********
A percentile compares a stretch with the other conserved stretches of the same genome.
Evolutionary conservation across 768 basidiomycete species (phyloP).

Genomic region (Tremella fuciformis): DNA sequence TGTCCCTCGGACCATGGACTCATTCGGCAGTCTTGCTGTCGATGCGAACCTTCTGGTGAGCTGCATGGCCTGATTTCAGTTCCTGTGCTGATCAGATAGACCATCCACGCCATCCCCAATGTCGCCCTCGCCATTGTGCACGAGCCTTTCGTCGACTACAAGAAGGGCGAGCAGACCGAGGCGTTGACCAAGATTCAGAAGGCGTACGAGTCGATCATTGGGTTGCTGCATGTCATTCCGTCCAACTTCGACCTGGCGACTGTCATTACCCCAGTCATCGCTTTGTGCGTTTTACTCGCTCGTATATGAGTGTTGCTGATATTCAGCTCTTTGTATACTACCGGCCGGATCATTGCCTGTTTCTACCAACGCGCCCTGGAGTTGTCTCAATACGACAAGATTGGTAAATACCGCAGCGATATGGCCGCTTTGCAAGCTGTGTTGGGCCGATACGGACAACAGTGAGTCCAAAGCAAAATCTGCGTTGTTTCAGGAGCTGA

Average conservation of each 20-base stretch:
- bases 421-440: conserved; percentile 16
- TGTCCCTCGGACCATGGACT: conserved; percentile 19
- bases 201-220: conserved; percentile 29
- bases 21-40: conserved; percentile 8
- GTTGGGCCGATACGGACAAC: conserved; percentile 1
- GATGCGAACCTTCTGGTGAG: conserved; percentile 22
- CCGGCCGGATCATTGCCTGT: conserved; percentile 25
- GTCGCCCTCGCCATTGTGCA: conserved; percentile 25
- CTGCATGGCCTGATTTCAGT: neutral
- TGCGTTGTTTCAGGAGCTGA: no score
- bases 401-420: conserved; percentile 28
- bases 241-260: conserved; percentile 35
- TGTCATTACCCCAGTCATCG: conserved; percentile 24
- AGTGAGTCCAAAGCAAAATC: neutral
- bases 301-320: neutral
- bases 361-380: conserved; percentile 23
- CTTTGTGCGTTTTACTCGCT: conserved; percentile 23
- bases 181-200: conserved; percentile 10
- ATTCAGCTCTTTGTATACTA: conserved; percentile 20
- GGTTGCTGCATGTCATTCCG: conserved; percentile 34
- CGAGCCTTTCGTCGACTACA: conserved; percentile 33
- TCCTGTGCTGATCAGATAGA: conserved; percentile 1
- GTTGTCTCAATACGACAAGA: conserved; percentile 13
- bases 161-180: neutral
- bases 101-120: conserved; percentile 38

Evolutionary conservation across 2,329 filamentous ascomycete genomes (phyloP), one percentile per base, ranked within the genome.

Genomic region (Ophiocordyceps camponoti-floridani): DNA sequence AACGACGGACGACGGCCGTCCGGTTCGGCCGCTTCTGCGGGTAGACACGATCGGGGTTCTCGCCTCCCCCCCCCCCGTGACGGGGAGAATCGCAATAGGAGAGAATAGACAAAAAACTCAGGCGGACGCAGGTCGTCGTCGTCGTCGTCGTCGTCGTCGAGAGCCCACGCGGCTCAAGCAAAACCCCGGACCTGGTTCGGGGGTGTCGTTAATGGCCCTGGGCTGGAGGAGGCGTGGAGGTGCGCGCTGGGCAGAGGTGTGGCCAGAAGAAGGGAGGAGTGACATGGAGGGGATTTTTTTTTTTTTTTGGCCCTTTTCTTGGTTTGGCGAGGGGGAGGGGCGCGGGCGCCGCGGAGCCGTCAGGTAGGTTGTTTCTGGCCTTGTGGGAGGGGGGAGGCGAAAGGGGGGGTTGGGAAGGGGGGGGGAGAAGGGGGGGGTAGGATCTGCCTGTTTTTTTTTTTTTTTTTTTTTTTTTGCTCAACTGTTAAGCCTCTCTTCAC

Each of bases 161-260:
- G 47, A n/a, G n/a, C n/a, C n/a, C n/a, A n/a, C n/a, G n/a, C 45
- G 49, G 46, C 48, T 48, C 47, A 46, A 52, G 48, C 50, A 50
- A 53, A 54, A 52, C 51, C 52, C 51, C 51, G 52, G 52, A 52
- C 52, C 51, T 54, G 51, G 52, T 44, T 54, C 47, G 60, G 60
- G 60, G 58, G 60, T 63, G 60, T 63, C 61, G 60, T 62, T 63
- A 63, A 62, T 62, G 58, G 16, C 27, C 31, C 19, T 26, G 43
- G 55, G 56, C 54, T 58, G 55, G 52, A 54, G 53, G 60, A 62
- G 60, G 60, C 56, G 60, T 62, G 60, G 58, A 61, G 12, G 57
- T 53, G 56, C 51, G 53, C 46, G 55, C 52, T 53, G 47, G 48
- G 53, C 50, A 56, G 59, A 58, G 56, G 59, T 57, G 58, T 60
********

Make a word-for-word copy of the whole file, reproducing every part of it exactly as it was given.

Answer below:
A percentile compares a stretch with the other conserved stretches of the same genome.
Evolutionary conservation across 768 basidiomycete species (phyloP).

Genomic region (Tremella fuciformis): DNA sequence TGTCCCTCGGACCATGGACTCATTCGGCAGTCTTGCTGTCGATGCGAACCTTCTGGTGAGCTGCATGGCCTGATTTCAGTTCCTGTGCTGATCAGATAGACCATCCACGCCATCCCCAATGTCGCCCTCGCCATTGTGCACGAGCCTTTCGTCGACTACAAGAAGGGCGAGCAGACCGAGGCGTTGACCAAGATTCAGAAGGCGTACGAGTCGATCATTGGGTTGCTGCATGTCATTCCGTCCAACTTCGACCTGGCGACTGTCATTACCCCAGTCATCGCTTTGTGCGTTTTACTCGCTCGTATATGAGTGTTGCTGATATTCAGCTCTTTGTATACTACCGGCCGGATCATTGCCTGTTTCTACCAACGCGCCCTGGAGTTGTCTCAATACGACAAGATTGGTAAATACCGCAGCGATATGGCCGCTTTGCAAGCTGTGTTGGGCCGATACGGACAACAGTGAGTCCAAAGCAAAATCTGCGTTGTTTCAGGAGCTGA

Average conservation of each 20-base stretch:
- bases 421-440: conserved; percentile 16
- TGTCCCTCGGACCATGGACT: conserved; percentile 19
- bases 201-220: conserved; percentile 29
- bases 21-40: conserved; percentile 8
- GTTGGGCCGATACGGACAAC: conserved; percentile 1
- GATGCGAACCTTCTGGTGAG: conserved; percentile 22
- CCGGCCGGATCATTGCCTGT: conserved; percentile 25
- GTCGCCCTCGCCATTGTGCA: conserved; percentile 25
- CTGCATGGCCTGATTTCAGT: neutral
- TGCGTTGTTTCAGGAGCTGA: no score
- bases 401-420: conserved; percentile 28
- bases 241-260: conserved; percentile 35
- TGTCATTACCCCAGTCATCG: conserved; percentile 24
- AGTGAGTCCAAAGCAAAATC: neutral
- bases 301-320: neutral
- bases 361-380: conserved; percentile 23
- CTTTGTGCGTTTTACTCGCT: conserved; percentile 23
- bases 181-200: conserved; percentile 10
- ATTCAGCTCTTTGTATACTA: conserved; percentile 20
- GGTTGCTGCATGTCATTCCG: conserved; percentile 34
- CGAGCCTTTCGTCGACTACA: conserved; percentile 33
- TCCTGTGCTGATCAGATAGA: conserved; percentile 1
- GTTGTCTCAATACGACAAGA: conserved; percentile 13
- bases 161-180: neutral
- bases 101-120: conserved; percentile 38

Evolutionary conservation across 2,329 filamentous ascomycete genomes (phyloP), one percentile per base, ranked within the genome.

Genomic region (Ophiocordyceps camponoti-floridani): DNA sequence AACGACGGACGACGGCCGTCCGGTTCGGCCGCTTCTGCGGGTAGACACGATCGGGGTTCTCGCCTCCCCCCCCCCCGTGACGGGGAGAATCGCAATAGGAGAGAATAGACAAAAAACTCAGGCGGACGCAGGTCGTCGTCGTCGTCGTCGTCGTCGTCGAGAGCCCACGCGGCTCAAGCAAAACCCCGGACCTGGTTCGGGGGTGTCGTTAATGGCCCTGGGCTGGAGGAGGCGTGGAGGTGCGCGCTGGGCAGAGGTGTGGCCAGAAGAAGGGAGGAGTGACATGGAGGGGATTTTTTTTTTTTTTTGGCCCTTTTCTTGGTTTGGCGAGGGGGAGGGGCGCGGGCGCCGCGGAGCCGTCAGGTAGGTTGTTTCTGGCCTTGTGGGAGGGGGGAGGCGAAAGGGGGGGTTGGGAAGGGGGGGGGAGAAGGGGGGGGTAGGATCTGCCTGTTTTTTTTTTTTTTTTTTTTTTTTTGCTCAACTGTTAAGCCTCTCTTCAC

Each of bases 161-260:
- G 47, A n/a, G n/a, C n/a, C n/a, C n/a, A n/a, C n/a, G n/a, C 45
- G 49, G 46, C 48, T 48, C 47, A 46, A 52, G 48, C 50, A 50
- A 53, A 54, A 52, C 51, C 52, C 51, C 51, G 52, G 52, A 52
- C 52, C 51, T 54, G 51, G 52, T 44, T 54, C 47, G 60, G 60
- G 60, G 58, G 60, T 63, G 60, T 63, C 61, G 60, T 62, T 63
- A 63, A 62, T 62, G 58, G 16, C 27, C 31, C 19, T 26, G 43
- G 55, G 56, C 54, T 58, G 55, G 52, A 54, G 53, G 60, A 62
- G 60, G 60, C 56, G 60, T 62, G 60, G 58, A 61, G 12, G 57
- T 53, G 56, C 51, G 53, C 46, G 55, C 52, T 53, G 47, G 48
- G 53, C 50, A 56, G 59, A 58, G 56, G 59, T 57, G 58, T 60